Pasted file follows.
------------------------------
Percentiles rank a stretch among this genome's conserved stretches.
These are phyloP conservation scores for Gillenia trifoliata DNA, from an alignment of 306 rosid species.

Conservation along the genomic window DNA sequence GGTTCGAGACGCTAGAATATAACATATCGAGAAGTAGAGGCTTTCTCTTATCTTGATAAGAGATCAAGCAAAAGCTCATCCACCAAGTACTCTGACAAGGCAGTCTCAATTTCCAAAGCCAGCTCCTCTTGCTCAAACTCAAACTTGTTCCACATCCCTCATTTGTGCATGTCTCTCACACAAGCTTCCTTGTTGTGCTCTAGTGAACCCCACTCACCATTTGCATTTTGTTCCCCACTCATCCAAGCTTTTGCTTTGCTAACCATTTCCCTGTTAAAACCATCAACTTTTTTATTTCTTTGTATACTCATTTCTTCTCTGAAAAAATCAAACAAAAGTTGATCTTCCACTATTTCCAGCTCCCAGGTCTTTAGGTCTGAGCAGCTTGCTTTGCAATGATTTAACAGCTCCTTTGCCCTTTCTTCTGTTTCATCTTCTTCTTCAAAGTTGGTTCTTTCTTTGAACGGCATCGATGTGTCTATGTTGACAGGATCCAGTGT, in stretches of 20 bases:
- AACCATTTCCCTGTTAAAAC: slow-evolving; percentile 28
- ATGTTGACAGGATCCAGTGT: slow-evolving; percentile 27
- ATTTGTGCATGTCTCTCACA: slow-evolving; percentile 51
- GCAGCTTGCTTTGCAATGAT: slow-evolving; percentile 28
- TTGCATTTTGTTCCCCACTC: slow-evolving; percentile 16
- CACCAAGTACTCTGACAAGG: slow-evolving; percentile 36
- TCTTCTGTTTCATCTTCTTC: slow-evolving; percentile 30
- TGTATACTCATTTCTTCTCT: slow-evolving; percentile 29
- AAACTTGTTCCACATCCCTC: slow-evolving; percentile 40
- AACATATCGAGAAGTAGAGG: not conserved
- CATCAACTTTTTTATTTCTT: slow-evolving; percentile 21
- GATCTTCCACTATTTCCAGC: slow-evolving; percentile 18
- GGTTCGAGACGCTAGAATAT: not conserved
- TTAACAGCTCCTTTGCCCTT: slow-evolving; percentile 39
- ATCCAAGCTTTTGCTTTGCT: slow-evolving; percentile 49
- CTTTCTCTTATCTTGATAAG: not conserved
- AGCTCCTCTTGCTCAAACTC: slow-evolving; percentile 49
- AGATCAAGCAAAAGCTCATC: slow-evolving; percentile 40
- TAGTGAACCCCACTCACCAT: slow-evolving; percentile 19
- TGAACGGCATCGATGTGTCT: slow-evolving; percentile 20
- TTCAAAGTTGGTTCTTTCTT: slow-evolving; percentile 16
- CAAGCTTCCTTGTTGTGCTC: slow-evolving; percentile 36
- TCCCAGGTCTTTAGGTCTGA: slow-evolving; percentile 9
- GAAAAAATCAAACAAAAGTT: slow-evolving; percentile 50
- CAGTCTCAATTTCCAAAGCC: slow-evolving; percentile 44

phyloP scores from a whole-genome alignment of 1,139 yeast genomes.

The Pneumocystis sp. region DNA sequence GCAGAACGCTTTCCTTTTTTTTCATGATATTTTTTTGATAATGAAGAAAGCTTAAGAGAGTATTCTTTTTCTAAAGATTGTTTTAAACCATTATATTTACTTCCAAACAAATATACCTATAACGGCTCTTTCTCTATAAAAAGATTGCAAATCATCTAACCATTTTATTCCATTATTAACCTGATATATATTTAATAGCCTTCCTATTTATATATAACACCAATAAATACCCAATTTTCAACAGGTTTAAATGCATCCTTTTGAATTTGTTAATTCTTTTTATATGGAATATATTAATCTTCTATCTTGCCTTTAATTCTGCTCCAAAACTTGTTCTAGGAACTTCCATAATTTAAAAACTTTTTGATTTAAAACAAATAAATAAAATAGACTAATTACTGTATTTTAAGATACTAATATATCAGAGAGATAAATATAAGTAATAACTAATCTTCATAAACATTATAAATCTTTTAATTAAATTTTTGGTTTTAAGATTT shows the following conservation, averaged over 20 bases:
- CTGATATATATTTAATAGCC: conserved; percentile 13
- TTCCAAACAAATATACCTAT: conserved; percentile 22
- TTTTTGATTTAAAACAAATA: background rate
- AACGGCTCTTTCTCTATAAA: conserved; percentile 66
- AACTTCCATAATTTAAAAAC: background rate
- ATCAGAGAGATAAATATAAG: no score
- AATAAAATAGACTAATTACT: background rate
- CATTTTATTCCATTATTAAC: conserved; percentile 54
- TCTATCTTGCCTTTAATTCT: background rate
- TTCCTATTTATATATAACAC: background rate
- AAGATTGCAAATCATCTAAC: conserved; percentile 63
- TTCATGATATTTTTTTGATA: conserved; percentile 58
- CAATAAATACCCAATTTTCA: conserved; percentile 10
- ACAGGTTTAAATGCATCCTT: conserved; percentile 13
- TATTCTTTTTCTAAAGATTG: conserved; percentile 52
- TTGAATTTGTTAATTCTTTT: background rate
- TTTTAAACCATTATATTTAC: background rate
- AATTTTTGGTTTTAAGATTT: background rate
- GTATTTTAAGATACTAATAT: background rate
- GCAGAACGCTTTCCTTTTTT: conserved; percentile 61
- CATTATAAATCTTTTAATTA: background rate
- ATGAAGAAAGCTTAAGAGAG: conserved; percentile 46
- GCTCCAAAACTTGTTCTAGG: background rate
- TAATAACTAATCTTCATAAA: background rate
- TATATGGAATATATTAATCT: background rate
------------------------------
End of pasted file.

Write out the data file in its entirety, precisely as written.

Percentiles rank a stretch among this genome's conserved stretches.
These are phyloP conservation scores for Gillenia trifoliata DNA, from an alignment of 306 rosid species.

Conservation along the genomic window DNA sequence GGTTCGAGACGCTAGAATATAACATATCGAGAAGTAGAGGCTTTCTCTTATCTTGATAAGAGATCAAGCAAAAGCTCATCCACCAAGTACTCTGACAAGGCAGTCTCAATTTCCAAAGCCAGCTCCTCTTGCTCAAACTCAAACTTGTTCCACATCCCTCATTTGTGCATGTCTCTCACACAAGCTTCCTTGTTGTGCTCTAGTGAACCCCACTCACCATTTGCATTTTGTTCCCCACTCATCCAAGCTTTTGCTTTGCTAACCATTTCCCTGTTAAAACCATCAACTTTTTTATTTCTTTGTATACTCATTTCTTCTCTGAAAAAATCAAACAAAAGTTGATCTTCCACTATTTCCAGCTCCCAGGTCTTTAGGTCTGAGCAGCTTGCTTTGCAATGATTTAACAGCTCCTTTGCCCTTTCTTCTGTTTCATCTTCTTCTTCAAAGTTGGTTCTTTCTTTGAACGGCATCGATGTGTCTATGTTGACAGGATCCAGTGT, in stretches of 20 bases:
- AACCATTTCCCTGTTAAAAC: slow-evolving; percentile 28
- ATGTTGACAGGATCCAGTGT: slow-evolving; percentile 27
- ATTTGTGCATGTCTCTCACA: slow-evolving; percentile 51
- GCAGCTTGCTTTGCAATGAT: slow-evolving; percentile 28
- TTGCATTTTGTTCCCCACTC: slow-evolving; percentile 16
- CACCAAGTACTCTGACAAGG: slow-evolving; percentile 36
- TCTTCTGTTTCATCTTCTTC: slow-evolving; percentile 30
- TGTATACTCATTTCTTCTCT: slow-evolving; percentile 29
- AAACTTGTTCCACATCCCTC: slow-evolving; percentile 40
- AACATATCGAGAAGTAGAGG: not conserved
- CATCAACTTTTTTATTTCTT: slow-evolving; percentile 21
- GATCTTCCACTATTTCCAGC: slow-evolving; percentile 18
- GGTTCGAGACGCTAGAATAT: not conserved
- TTAACAGCTCCTTTGCCCTT: slow-evolving; percentile 39
- ATCCAAGCTTTTGCTTTGCT: slow-evolving; percentile 49
- CTTTCTCTTATCTTGATAAG: not conserved
- AGCTCCTCTTGCTCAAACTC: slow-evolving; percentile 49
- AGATCAAGCAAAAGCTCATC: slow-evolving; percentile 40
- TAGTGAACCCCACTCACCAT: slow-evolving; percentile 19
- TGAACGGCATCGATGTGTCT: slow-evolving; percentile 20
- TTCAAAGTTGGTTCTTTCTT: slow-evolving; percentile 16
- CAAGCTTCCTTGTTGTGCTC: slow-evolving; percentile 36
- TCCCAGGTCTTTAGGTCTGA: slow-evolving; percentile 9
- GAAAAAATCAAACAAAAGTT: slow-evolving; percentile 50
- CAGTCTCAATTTCCAAAGCC: slow-evolving; percentile 44

phyloP scores from a whole-genome alignment of 1,139 yeast genomes.

The Pneumocystis sp. region DNA sequence GCAGAACGCTTTCCTTTTTTTTCATGATATTTTTTTGATAATGAAGAAAGCTTAAGAGAGTATTCTTTTTCTAAAGATTGTTTTAAACCATTATATTTACTTCCAAACAAATATACCTATAACGGCTCTTTCTCTATAAAAAGATTGCAAATCATCTAACCATTTTATTCCATTATTAACCTGATATATATTTAATAGCCTTCCTATTTATATATAACACCAATAAATACCCAATTTTCAACAGGTTTAAATGCATCCTTTTGAATTTGTTAATTCTTTTTATATGGAATATATTAATCTTCTATCTTGCCTTTAATTCTGCTCCAAAACTTGTTCTAGGAACTTCCATAATTTAAAAACTTTTTGATTTAAAACAAATAAATAAAATAGACTAATTACTGTATTTTAAGATACTAATATATCAGAGAGATAAATATAAGTAATAACTAATCTTCATAAACATTATAAATCTTTTAATTAAATTTTTGGTTTTAAGATTT shows the following conservation, averaged over 20 bases:
- CTGATATATATTTAATAGCC: conserved; percentile 13
- TTCCAAACAAATATACCTAT: conserved; percentile 22
- TTTTTGATTTAAAACAAATA: background rate
- AACGGCTCTTTCTCTATAAA: conserved; percentile 66
- AACTTCCATAATTTAAAAAC: background rate
- ATCAGAGAGATAAATATAAG: no score
- AATAAAATAGACTAATTACT: background rate
- CATTTTATTCCATTATTAAC: conserved; percentile 54
- TCTATCTTGCCTTTAATTCT: background rate
- TTCCTATTTATATATAACAC: background rate
- AAGATTGCAAATCATCTAAC: conserved; percentile 63
- TTCATGATATTTTTTTGATA: conserved; percentile 58
- CAATAAATACCCAATTTTCA: conserved; percentile 10
- ACAGGTTTAAATGCATCCTT: conserved; percentile 13
- TATTCTTTTTCTAAAGATTG: conserved; percentile 52
- TTGAATTTGTTAATTCTTTT: background rate
- TTTTAAACCATTATATTTAC: background rate
- AATTTTTGGTTTTAAGATTT: background rate
- GTATTTTAAGATACTAATAT: background rate
- GCAGAACGCTTTCCTTTTTT: conserved; percentile 61
- CATTATAAATCTTTTAATTA: background rate
- ATGAAGAAAGCTTAAGAGAG: conserved; percentile 46
- GCTCCAAAACTTGTTCTAGG: background rate
- TAATAACTAATCTTCATAAA: background rate
- TATATGGAATATATTAATCT: background rate